With the hope of raising the bar for coffee service many times over in Houston, Tenfold Coffee welcomed the public into its new 3,000-square-foot Greater Heights roastery and coffee shop earlier this month.
Co-founded by Howard Chang and Jeff Wong, Shared Roasting employs its own staff to handle machine maintenance, facility management, cleaning and other routine operations, leaving its clients free to focus on the intricacies of roasted coffee production as well as further education in the craft and business of roasting.
Cano, who hails from Union Cantinil, Huehuetenango organized a coffee producer group in 2006 called the Asociacion de Caficultores de Union Cantinil (Association of Coffee Growers of Union Cantinil, or ASOCUC), with the goal of earning better prices for specialty coffee growers. Now a U.S. citizen and CEO of La Coop, Cano sources coffee from ASOCUC for wholesale and retail roasting, while serving those coffees directly to patrons in D.C.
Drinks served at a new walk-up coffee window at the recently established roastery of Red Arrow Roasters have been hitting the mark for summer-goers along the Southeastern shore of Lake Michigan.
Proving that youth is not always wasted on the young, Volkema is already light years ahead of most coffee professionals, passing the notoriously difficult Q at age 13 before launching her own roasted coffee brand at age 14.
In the COVID-19 era, setbacks and slowdowns in the coffee shop business are all too common, even for Vermont’s Uncommon Coffee Co. Yet after various holdups since last fall, Uncommon Coffee is this month debuting its 5,000-square-foot roastery cafe in Essex.
Through equitable partnerships and artful roasting, a new company outside Tampa, Florida, called Storyteller Coffee aspires to present the final chapter of coffee’s often difficult journey.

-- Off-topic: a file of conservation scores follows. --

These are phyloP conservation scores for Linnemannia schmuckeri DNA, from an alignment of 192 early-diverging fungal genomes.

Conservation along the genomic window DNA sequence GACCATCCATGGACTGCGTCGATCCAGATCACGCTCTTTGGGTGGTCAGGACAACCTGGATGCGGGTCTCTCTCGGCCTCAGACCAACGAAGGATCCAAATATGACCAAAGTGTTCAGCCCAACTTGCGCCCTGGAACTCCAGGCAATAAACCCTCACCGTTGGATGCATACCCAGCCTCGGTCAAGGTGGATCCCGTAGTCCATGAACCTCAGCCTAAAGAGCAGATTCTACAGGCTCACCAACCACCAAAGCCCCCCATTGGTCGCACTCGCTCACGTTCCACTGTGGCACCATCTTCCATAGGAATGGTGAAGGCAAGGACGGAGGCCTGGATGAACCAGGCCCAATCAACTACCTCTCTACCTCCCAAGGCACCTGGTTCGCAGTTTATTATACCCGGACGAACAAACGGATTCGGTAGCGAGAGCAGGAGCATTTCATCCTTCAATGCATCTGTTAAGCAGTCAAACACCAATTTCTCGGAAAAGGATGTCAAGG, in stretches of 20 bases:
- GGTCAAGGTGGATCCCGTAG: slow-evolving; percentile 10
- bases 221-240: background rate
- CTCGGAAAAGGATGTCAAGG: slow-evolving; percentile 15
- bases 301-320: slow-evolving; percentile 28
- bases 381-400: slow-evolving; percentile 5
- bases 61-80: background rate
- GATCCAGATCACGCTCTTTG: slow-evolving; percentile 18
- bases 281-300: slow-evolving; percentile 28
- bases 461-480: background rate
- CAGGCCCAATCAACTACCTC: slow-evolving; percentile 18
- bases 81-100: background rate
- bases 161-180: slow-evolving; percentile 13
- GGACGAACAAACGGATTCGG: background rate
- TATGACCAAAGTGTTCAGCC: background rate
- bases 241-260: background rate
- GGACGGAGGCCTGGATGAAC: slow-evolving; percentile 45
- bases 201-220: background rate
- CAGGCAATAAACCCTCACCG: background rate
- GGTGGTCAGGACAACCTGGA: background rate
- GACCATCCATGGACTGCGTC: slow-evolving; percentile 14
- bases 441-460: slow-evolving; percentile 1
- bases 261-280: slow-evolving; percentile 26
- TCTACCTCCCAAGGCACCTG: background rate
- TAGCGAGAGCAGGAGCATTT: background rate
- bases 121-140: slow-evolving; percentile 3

A Rhode Island company that launched over the summer is forging the freshest possible connections between a family-owned coffee farm in Risaralda, Colombia, and coffee drinkers in the United States.
While widespread layoffs are a terrible repercussion of the COVID-19 pandemic, there are occasional silver linings in new beginnings. One example is Favor Coffee, a roasting startup that went live over the summer after its founder was a victim of downsizing.
“Folks who have been here their whole lives are being pushed out of the city because of property taxes,” Onwuchekwa told DCN. “I saw coffee as a good way of supporting the community and changing the perception people have about coffee… I saw it as a great way to highlight Black and brown stories.”
The new 1,400-square-foot roastery is home to Happy Monday’s two-machine production line, including a US Roaster Corp 12-kilo roaster and a Mill City Roasters 10-kilo machine. The space is split down the middle between the roasting operation and a new Happy Monday retail coffee house, featuring a coffee bar poised to open in November that Alexander told Daily Coffee News is designed with pandemic-era considerations in mind.
A new coffee company called Importin’ Joes has launched to form a two-way conduit between South Bend, Indiana, and Ethiopia, while effecting positive social change at home and abroad.
“I have a saying, ‘You can roast a good bean bad, but you can’t roast a bad bean good,’” said Dietrich. “That’s why it pays to be picky about the green coffee you source.”